TALLAHASSEE – In at least the third similar case filed by out-of-state residents, a federal appeals court Wednesday rejected an Oklahoma man’s constitutional challenge to being kept on a Florida sex offender registry.
A panel of the 11th U.S. Circuit Court of Appeals rejected arguments by Douglas Lindsey, who was convicted in 1999 of statutory rape, sodomy, and lewd molestation in Oklahoma and was required to register in Oklahoma as a sex offender.
In 2009, he successfully requested to be removed from the Oklahoma registry.
Lindsey moved to Martin County in 2011 and did not register in Florida as a sex offender, according to the ruling.
But the Florida Department of Law Enforcement in 2017 informed Lindsey he was required to register.
In 2019, he requested that the FDLE remove him from the Florida registry based on not being required to register in Oklahoma — a request the agency denied.
Lindsey in 2020 moved back to Oklahoma and later filed a federal lawsuit alleging that Florida violated his constitutional rights because it kept him on its registry, which is publicly accessible on the internet.
The Atlanta-based appeals court Wednesday upheld a decision by a district judge to dismiss the case.
“Florida has a legitimate interest in prescribing the manner in which it protects the health and welfare of its citizens from persons convicted of sex offenses,” said the 12-page ruling by Judges Adalberto Jordan, Robin Rosenbaum and Andrew Brasher.
11th circuit mostly Trump appointees.
Funny, The Governor of Florida will keep Registrants there but charters planes to fly immigrants out. Well finally! Registrants are considered more valuable than another group!(sarcasm). I can only figure that is because if Florida keeps registrants they get paid more bucks per head.
just another trashy reason that NO one wants to LIVE in or Visit FloriDUH !
I’m sorry, but why do registrants even come within 100 miles of Florida. It just doesn’t make sense. That state is out to ruin your lives, people. I bought a motorcycle from there off eBay yrs ago. I had someone else actually do the deal so my name wouldn’t show up on any bill of sale within Florida. I am not taking any chance of my name appearing on any official Florida document. I refuse to even take a flight that lands in that state. If Shaquille O’Neal personally handed me the keys to his estate there, I would thank him but return them. It comes down to principles.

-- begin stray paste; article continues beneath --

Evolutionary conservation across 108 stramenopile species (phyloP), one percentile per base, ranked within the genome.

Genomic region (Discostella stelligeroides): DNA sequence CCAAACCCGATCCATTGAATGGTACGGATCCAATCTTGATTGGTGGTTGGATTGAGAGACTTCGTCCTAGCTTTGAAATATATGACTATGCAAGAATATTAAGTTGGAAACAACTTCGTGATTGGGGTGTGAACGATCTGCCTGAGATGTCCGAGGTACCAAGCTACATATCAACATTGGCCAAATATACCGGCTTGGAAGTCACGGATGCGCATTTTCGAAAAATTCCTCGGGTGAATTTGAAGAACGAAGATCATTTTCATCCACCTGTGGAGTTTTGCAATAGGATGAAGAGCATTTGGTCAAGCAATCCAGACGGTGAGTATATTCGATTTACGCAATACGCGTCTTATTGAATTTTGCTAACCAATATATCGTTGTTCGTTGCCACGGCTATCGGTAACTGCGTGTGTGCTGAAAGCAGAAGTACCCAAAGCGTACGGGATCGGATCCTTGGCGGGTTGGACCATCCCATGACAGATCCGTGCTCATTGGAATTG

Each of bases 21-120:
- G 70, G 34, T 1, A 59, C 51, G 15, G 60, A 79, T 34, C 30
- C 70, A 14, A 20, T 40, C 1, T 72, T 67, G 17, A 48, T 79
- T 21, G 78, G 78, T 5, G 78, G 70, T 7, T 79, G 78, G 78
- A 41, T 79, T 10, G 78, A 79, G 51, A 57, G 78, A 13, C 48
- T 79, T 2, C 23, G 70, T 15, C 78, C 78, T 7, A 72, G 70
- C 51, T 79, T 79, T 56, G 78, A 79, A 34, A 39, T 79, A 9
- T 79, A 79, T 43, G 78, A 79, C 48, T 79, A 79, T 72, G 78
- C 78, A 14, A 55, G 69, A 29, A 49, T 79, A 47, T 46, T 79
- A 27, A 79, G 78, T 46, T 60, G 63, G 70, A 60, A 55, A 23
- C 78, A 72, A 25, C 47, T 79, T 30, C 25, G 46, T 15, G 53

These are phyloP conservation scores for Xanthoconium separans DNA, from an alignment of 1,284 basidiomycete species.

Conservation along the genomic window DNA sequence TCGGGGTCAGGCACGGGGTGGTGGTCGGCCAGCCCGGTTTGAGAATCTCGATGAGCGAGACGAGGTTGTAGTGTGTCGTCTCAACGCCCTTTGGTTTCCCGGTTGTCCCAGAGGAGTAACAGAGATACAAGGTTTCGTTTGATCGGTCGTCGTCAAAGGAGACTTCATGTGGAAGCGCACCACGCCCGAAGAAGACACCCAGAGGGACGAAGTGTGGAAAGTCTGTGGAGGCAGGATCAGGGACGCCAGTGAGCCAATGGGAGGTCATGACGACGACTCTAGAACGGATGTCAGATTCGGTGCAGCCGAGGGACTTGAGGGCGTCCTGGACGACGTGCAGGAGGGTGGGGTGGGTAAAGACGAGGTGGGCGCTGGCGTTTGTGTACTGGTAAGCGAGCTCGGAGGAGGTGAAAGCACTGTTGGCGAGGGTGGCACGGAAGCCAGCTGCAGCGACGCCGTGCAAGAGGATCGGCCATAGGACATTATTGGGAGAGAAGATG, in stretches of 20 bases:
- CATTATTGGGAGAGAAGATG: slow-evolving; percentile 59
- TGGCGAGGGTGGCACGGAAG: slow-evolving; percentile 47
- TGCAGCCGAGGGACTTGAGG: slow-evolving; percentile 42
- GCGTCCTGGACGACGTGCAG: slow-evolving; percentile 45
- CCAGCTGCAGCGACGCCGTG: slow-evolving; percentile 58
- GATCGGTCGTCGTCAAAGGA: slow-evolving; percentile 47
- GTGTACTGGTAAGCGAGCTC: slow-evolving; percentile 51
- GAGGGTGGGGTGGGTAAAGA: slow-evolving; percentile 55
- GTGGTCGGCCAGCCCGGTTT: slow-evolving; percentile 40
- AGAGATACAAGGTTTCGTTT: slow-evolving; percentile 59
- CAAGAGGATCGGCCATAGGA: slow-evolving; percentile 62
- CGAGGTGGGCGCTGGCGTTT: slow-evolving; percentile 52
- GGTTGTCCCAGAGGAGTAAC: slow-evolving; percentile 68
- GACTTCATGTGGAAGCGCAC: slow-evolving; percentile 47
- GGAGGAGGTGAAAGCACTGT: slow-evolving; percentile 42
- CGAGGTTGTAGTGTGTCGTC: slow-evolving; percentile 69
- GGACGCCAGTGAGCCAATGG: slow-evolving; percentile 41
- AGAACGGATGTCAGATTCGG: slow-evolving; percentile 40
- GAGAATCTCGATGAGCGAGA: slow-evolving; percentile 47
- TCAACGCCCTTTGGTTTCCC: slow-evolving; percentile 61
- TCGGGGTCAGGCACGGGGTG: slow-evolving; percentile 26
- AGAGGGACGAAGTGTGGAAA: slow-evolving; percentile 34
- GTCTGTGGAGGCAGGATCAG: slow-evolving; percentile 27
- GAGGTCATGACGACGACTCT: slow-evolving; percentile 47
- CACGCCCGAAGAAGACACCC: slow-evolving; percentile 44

More legal wrangling. I am on the registry in Texas and also on the registry in Florida from a visit to take care of my dying mother in 2008. I stayed 10 days and had to do a full registration. Life time. The hatred I have for the people that run the state of Florida is beyond comprehension. This entire registry scheme is inhumane and I am not going to take it anymore. I have decided to leave this country and watch it circle the drain from afar, while being free. It is time to set on a new adventure at 73.
Side question: For people who are not residents of Florida, but remain on the Florida registry:
I’m missing something here with the judgement articulated in the article. Florida says Oklahoma’s law isn’t binding in Florida.
Did Florida miss the part where the conviction was in Oklahoma and not in Florida? Florida put a person on the registry because the registrant was convicted in another state. Therefore, if a person from another state is removed from the conviction state, then Florida has nothing to stand on with the “Full Faith and Credit”.
Florida exercised its extraterritorial jurisdiction to exercise its police power by utilizing a different state’s registry to register an individual in Florida.
Otherwise, how can a registrant not convicted in Florida to be on the registry? Florida wants it both ways. The judgement of Florida is doing its own thing is “thinking past the sale” by not acknowledging Florida using another state’s registry to make the registration process valid.
Someone please explain to me how the hell Florida expects to “protect” its residents from someone who lives 1200 miles away.
I am curious how “Full Faith and Credit Clause” allows marriages from other states to be recognized in a different state but not this. What happened to fair application of the law?
I hope that Florida’s over bloated Registry will one day sink the state into the bottom of the ocean.
An interesting point that I saw mentioned was this:
“Like the district court, we disagree. Mr. Lindsey’s 1999 Oklahoma convictions remain in place and their validity is not in question. This is not a case, therefore, where the underlying convictions have been set aside.”
I’ve repeatedly seen people say full faith and credit clause doesn’t help with other states regarding registrants, but the above opens up that possibility unless I’m misunderstanding that quoted comment? The take I’m hearing from it means that if it was set aside (ie. expungement) and no longer required to register, then they will in fact honor it under full faith and credit clause? If that is really the case then that could be huge for some former registrants who’ve obtained expungements.
How in the Hell is this not a violation of either Privileges and Immunities nor Equal Protection? PFRs are the only class of citizens subject to this! It has made moving through the states a minefield of problems. Can’t visit family because they are too close to a school, park whatever. Hotel you were planning on staying at for your vacation, same problem. Won’t know until you get there!
Clearly Florida has made these laws to discourage PFRs from moving their or even visiting. Again, the only kind of person that can be discouraged in such a way.